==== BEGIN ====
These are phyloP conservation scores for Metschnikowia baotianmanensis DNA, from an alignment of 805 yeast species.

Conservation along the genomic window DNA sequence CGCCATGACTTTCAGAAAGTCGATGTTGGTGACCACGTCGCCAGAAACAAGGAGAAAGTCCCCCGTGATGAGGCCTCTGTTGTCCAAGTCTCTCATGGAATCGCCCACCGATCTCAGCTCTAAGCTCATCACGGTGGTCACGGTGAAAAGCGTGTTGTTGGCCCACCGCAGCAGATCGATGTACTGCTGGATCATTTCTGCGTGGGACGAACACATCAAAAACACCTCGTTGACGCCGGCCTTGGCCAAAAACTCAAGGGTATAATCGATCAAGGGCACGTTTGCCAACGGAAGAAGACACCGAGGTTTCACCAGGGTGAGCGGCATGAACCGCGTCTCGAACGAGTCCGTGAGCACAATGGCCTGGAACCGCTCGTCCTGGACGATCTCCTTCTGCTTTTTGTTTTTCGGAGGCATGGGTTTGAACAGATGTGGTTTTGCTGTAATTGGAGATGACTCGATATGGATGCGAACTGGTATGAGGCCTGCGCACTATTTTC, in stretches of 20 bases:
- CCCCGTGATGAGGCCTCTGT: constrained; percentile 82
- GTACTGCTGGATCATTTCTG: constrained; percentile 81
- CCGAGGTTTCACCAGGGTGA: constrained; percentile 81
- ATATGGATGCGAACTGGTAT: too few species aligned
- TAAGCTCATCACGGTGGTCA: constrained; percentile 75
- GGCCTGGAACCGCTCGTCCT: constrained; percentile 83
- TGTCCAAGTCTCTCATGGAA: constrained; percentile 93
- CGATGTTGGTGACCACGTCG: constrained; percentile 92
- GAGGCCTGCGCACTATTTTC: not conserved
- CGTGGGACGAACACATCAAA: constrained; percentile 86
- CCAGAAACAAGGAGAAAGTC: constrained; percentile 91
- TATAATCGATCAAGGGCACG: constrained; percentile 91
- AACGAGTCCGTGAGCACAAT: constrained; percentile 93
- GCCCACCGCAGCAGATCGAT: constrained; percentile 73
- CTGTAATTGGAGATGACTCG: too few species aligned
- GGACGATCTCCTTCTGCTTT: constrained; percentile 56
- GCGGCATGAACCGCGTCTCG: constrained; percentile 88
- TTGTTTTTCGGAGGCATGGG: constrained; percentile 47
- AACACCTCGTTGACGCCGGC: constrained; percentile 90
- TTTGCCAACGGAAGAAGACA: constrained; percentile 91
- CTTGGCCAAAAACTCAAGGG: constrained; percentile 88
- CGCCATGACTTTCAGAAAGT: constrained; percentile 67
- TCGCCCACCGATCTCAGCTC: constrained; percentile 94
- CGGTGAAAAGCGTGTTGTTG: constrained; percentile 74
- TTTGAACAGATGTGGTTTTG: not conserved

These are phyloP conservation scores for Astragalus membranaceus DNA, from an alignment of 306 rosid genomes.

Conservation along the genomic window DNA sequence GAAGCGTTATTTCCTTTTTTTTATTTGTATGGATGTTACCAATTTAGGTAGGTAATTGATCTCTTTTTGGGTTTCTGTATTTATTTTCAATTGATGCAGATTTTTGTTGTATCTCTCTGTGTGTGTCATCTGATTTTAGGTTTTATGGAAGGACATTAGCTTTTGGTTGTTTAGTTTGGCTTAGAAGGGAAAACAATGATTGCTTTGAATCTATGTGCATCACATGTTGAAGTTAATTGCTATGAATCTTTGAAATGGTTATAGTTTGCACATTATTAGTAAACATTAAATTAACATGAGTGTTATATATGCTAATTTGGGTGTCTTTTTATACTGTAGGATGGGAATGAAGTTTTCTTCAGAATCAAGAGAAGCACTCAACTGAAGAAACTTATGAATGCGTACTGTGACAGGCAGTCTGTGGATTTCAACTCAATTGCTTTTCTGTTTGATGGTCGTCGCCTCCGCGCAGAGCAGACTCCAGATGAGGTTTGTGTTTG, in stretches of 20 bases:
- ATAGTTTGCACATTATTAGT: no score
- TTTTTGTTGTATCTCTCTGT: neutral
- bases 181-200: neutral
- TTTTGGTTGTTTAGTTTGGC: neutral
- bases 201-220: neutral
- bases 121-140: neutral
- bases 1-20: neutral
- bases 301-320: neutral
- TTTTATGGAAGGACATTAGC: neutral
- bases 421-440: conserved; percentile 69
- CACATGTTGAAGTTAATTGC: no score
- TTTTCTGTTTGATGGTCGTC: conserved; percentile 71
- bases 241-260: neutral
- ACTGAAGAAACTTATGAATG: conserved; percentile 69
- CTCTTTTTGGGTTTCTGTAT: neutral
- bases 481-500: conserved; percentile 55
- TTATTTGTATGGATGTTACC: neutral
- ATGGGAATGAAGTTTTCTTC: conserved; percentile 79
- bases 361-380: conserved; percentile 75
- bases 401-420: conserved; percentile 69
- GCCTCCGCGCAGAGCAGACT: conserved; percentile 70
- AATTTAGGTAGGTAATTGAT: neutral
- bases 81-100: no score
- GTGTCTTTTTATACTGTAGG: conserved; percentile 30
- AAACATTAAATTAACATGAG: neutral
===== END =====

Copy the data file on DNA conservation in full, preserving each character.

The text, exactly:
These are phyloP conservation scores for Metschnikowia baotianmanensis DNA, from an alignment of 805 yeast species.

Conservation along the genomic window DNA sequence CGCCATGACTTTCAGAAAGTCGATGTTGGTGACCACGTCGCCAGAAACAAGGAGAAAGTCCCCCGTGATGAGGCCTCTGTTGTCCAAGTCTCTCATGGAATCGCCCACCGATCTCAGCTCTAAGCTCATCACGGTGGTCACGGTGAAAAGCGTGTTGTTGGCCCACCGCAGCAGATCGATGTACTGCTGGATCATTTCTGCGTGGGACGAACACATCAAAAACACCTCGTTGACGCCGGCCTTGGCCAAAAACTCAAGGGTATAATCGATCAAGGGCACGTTTGCCAACGGAAGAAGACACCGAGGTTTCACCAGGGTGAGCGGCATGAACCGCGTCTCGAACGAGTCCGTGAGCACAATGGCCTGGAACCGCTCGTCCTGGACGATCTCCTTCTGCTTTTTGTTTTTCGGAGGCATGGGTTTGAACAGATGTGGTTTTGCTGTAATTGGAGATGACTCGATATGGATGCGAACTGGTATGAGGCCTGCGCACTATTTTC, in stretches of 20 bases:
- CCCCGTGATGAGGCCTCTGT: constrained; percentile 82
- GTACTGCTGGATCATTTCTG: constrained; percentile 81
- CCGAGGTTTCACCAGGGTGA: constrained; percentile 81
- ATATGGATGCGAACTGGTAT: too few species aligned
- TAAGCTCATCACGGTGGTCA: constrained; percentile 75
- GGCCTGGAACCGCTCGTCCT: constrained; percentile 83
- TGTCCAAGTCTCTCATGGAA: constrained; percentile 93
- CGATGTTGGTGACCACGTCG: constrained; percentile 92
- GAGGCCTGCGCACTATTTTC: not conserved
- CGTGGGACGAACACATCAAA: constrained; percentile 86
- CCAGAAACAAGGAGAAAGTC: constrained; percentile 91
- TATAATCGATCAAGGGCACG: constrained; percentile 91
- AACGAGTCCGTGAGCACAAT: constrained; percentile 93
- GCCCACCGCAGCAGATCGAT: constrained; percentile 73
- CTGTAATTGGAGATGACTCG: too few species aligned
- GGACGATCTCCTTCTGCTTT: constrained; percentile 56
- GCGGCATGAACCGCGTCTCG: constrained; percentile 88
- TTGTTTTTCGGAGGCATGGG: constrained; percentile 47
- AACACCTCGTTGACGCCGGC: constrained; percentile 90
- TTTGCCAACGGAAGAAGACA: constrained; percentile 91
- CTTGGCCAAAAACTCAAGGG: constrained; percentile 88
- CGCCATGACTTTCAGAAAGT: constrained; percentile 67
- TCGCCCACCGATCTCAGCTC: constrained; percentile 94
- CGGTGAAAAGCGTGTTGTTG: constrained; percentile 74
- TTTGAACAGATGTGGTTTTG: not conserved

These are phyloP conservation scores for Astragalus membranaceus DNA, from an alignment of 306 rosid genomes.

Conservation along the genomic window DNA sequence GAAGCGTTATTTCCTTTTTTTTATTTGTATGGATGTTACCAATTTAGGTAGGTAATTGATCTCTTTTTGGGTTTCTGTATTTATTTTCAATTGATGCAGATTTTTGTTGTATCTCTCTGTGTGTGTCATCTGATTTTAGGTTTTATGGAAGGACATTAGCTTTTGGTTGTTTAGTTTGGCTTAGAAGGGAAAACAATGATTGCTTTGAATCTATGTGCATCACATGTTGAAGTTAATTGCTATGAATCTTTGAAATGGTTATAGTTTGCACATTATTAGTAAACATTAAATTAACATGAGTGTTATATATGCTAATTTGGGTGTCTTTTTATACTGTAGGATGGGAATGAAGTTTTCTTCAGAATCAAGAGAAGCACTCAACTGAAGAAACTTATGAATGCGTACTGTGACAGGCAGTCTGTGGATTTCAACTCAATTGCTTTTCTGTTTGATGGTCGTCGCCTCCGCGCAGAGCAGACTCCAGATGAGGTTTGTGTTTG, in stretches of 20 bases:
- ATAGTTTGCACATTATTAGT: no score
- TTTTTGTTGTATCTCTCTGT: neutral
- bases 181-200: neutral
- TTTTGGTTGTTTAGTTTGGC: neutral
- bases 201-220: neutral
- bases 121-140: neutral
- bases 1-20: neutral
- bases 301-320: neutral
- TTTTATGGAAGGACATTAGC: neutral
- bases 421-440: conserved; percentile 69
- CACATGTTGAAGTTAATTGC: no score
- TTTTCTGTTTGATGGTCGTC: conserved; percentile 71
- bases 241-260: neutral
- ACTGAAGAAACTTATGAATG: conserved; percentile 69
- CTCTTTTTGGGTTTCTGTAT: neutral
- bases 481-500: conserved; percentile 55
- TTATTTGTATGGATGTTACC: neutral
- ATGGGAATGAAGTTTTCTTC: conserved; percentile 79
- bases 361-380: conserved; percentile 75
- bases 401-420: conserved; percentile 69
- GCCTCCGCGCAGAGCAGACT: conserved; percentile 70
- AATTTAGGTAGGTAATTGAT: neutral
- bases 81-100: no score
- GTGTCTTTTTATACTGTAGG: conserved; percentile 30
- AAACATTAAATTAACATGAG: neutral